The modern terrestrial mantle and continental crust also display excesses of 142Nd compared with chondrites. This geochemical feature can only be explained if the mantle is the solid residue of an ancient slurry. To balance the books, the excess of 142Nd in these regions must be paired with a deficit in another complementary material that is derived from the liquid part of the slurry. But this 142Nd-deficient material is conspicuously missing from the geological record. Boyet and Carlson have previously argued4 that this component probably took the form of a primordial crust, which sank down to the core–mantle boundary very early in Earth's history. The case for a missing reservoir, distinct from the familiar mantle, has also been made based on the abundances of the heavier neodymium isotope 143Nd in Archaean rocks5 (which are more than 2.7 billion years old) and of hafnium in oceanic basalts6. But the 142Nd anomalies raise an additional useful point — that the absent material was segregated in the lower mantle during the first tens of millions of years of Earth's history.
The quest for the hidden reservoir commenced with studies on oceanic basalts derived from deep mantle material7. But now Boyet and Carlson1 present high-precision 142Nd abundance data from carbonatites and diamond-bearing kimberlites — volcanic rocks that are thought most probably to originate from the deepest parts of the mantle. They report that none of these rocks shows a deviation of 142Nd abundances from the modern terrestrial value. This suggests that the rocks do not originate from a 142Nd-deficient reservoir or, at the very least, that the contribution of such deep-seated material is not detectable.
The authors1 review different interpretations of their data. They first examine the possibility that Earth's composition may not be chondritic; this could be true if atomic nuclei weren't created in a uniform distribution throughout the nebula from which the Solar System formed. A recent paper8 suggests that at least one process of nucleosynthesis in supernovae could lead to uneven isotopic abundances of some elements. But the isotopic distributions of nearly all the elements are the same in other planets, which makes it very difficult to justify non-chondritic abundances of samarium and neodymium for Earth.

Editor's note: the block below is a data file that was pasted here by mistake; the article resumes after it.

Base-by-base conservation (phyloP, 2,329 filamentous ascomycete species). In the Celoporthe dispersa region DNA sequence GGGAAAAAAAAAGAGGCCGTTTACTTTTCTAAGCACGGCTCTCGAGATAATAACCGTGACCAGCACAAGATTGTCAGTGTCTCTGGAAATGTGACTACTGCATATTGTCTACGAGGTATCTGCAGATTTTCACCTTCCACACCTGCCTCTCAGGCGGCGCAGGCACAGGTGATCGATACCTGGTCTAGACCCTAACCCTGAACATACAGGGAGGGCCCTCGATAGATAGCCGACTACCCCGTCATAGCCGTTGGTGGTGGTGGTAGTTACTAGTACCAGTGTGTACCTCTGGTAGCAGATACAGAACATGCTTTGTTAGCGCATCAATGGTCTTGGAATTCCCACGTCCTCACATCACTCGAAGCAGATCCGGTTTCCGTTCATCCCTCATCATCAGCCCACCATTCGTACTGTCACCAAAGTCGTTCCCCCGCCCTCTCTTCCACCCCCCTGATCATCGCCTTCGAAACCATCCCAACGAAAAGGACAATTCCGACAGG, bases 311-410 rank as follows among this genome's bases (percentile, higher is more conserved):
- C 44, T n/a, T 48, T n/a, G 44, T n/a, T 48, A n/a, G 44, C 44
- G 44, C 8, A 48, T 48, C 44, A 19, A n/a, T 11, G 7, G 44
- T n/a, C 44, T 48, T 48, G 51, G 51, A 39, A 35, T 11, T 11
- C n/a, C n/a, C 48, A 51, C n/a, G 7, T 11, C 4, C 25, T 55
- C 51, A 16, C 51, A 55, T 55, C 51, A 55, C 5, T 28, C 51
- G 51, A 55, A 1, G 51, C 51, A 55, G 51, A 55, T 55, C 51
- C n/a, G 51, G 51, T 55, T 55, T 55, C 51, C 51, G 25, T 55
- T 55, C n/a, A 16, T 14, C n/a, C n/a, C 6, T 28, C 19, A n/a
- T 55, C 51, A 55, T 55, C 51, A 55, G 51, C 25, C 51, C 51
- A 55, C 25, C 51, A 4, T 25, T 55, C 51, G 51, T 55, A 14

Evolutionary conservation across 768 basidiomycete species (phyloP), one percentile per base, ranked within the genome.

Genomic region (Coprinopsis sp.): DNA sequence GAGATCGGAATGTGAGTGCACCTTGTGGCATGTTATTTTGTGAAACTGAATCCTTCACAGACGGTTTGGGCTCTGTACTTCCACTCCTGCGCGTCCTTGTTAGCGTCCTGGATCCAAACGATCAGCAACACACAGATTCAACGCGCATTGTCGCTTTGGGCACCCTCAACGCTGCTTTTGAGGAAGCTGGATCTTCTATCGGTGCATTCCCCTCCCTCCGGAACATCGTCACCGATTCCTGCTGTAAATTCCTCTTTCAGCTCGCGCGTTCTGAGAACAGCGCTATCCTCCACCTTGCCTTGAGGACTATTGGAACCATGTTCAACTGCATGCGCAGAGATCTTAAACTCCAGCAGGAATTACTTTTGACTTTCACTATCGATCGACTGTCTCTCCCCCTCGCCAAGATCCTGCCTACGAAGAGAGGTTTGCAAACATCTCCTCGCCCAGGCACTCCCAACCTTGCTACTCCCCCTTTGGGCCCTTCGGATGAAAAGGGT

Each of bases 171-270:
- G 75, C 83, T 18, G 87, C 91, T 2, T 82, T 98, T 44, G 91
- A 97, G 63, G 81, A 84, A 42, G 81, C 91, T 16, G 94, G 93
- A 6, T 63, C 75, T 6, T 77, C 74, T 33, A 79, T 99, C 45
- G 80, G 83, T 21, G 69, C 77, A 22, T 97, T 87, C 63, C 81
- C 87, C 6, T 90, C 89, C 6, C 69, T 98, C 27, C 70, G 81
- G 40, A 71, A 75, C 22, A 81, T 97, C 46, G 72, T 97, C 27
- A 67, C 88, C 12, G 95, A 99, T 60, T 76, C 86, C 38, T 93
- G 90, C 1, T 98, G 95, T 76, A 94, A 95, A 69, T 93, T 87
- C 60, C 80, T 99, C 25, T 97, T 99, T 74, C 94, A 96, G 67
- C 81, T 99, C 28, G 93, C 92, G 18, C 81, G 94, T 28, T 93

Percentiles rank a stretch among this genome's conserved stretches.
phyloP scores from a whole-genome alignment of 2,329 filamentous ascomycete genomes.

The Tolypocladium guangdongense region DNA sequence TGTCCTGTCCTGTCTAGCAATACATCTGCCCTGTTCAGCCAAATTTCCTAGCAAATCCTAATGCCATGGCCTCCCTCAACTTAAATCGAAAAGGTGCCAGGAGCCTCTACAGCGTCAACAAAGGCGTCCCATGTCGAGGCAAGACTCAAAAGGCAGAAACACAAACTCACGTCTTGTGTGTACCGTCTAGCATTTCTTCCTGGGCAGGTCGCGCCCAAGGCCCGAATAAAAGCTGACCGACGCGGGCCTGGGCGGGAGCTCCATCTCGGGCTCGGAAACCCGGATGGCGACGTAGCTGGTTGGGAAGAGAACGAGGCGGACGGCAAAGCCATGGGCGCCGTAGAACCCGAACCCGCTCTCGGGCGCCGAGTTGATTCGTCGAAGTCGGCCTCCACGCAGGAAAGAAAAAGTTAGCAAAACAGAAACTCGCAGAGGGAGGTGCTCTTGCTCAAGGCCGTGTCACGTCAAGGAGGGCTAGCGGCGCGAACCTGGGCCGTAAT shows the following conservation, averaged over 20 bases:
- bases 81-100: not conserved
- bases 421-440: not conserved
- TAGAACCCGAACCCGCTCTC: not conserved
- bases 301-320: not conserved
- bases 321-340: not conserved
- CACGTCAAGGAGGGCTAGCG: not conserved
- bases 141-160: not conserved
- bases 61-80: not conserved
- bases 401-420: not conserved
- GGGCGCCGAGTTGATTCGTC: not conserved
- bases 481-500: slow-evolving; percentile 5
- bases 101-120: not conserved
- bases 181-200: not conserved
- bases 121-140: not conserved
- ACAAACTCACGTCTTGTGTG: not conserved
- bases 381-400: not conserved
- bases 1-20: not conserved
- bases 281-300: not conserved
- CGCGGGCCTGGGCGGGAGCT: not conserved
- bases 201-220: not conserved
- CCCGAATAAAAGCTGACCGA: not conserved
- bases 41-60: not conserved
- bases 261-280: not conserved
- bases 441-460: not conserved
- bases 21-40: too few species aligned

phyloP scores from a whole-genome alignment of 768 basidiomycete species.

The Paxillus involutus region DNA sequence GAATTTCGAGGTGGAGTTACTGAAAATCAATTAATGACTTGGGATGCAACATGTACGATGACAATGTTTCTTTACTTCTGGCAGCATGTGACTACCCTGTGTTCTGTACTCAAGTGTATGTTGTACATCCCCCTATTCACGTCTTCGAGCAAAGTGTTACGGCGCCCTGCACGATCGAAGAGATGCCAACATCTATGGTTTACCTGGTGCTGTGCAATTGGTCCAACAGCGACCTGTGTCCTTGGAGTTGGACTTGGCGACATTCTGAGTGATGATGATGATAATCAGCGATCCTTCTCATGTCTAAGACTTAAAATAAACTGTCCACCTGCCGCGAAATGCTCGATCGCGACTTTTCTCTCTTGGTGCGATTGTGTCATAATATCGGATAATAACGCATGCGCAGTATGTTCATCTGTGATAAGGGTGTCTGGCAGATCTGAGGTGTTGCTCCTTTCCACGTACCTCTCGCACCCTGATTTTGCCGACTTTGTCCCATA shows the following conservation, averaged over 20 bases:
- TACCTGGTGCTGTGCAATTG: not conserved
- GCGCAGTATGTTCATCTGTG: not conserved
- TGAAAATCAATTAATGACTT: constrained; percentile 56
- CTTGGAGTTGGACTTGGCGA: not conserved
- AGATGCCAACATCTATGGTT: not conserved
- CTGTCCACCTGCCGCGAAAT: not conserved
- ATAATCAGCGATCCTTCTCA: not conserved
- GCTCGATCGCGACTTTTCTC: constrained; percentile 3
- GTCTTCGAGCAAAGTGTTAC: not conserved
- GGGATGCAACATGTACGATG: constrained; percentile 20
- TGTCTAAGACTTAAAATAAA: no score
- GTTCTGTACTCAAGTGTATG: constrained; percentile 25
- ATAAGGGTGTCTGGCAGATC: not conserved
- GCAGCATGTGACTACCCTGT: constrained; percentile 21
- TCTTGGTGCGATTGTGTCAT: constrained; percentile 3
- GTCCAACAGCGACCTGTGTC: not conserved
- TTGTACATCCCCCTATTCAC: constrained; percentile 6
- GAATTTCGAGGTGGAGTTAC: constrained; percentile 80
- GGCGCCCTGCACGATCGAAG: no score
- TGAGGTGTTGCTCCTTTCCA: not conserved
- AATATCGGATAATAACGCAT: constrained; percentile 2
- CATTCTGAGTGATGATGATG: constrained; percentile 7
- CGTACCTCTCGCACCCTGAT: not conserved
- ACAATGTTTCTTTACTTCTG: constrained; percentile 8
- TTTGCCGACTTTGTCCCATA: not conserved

So, if the neodymium isotope compositions of magmas reflect those of their source mantle, the conclusion from Boyet and Carlson's data is inescapable: some lower-mantle material with a 142Nd-deficit exists, untapped by deep magmas and separate from the convective flow field of the upper mantle. This 142Nd-deficient material may be locked up in the so-called D9 layer of the lower mantle, which sits on top of the core–mantle boundary. Or perhaps it resides in a deep reservoir resembling the abyssal layer that is proposed to exist at a depth of about 1,600 kilometres9, although this layer has so far evaded detection10. Of course, it could simply be that the kimberlites and carbonatites analysed by Boyet and Carlson were contaminated on their way to Earth's surface, masking the modest 142Nd deficit inherited from their source region7.
Several models for the structure and dynamics of the mantle have been proposed over the years, including the theory that two separate mantle layers exist, each with its own convection patterns. This theory seemed inconsistent with emerging seismic evidence and went out of favour. But thanks to Boyet and Carlson's studies1, layered mantle convection may now be knocking at the back door, as this could explain why deep reservoirs have become segregated from upper mantle regions. The authors have revitalized this fundamental debate — and the arguments look set to continue for years to come.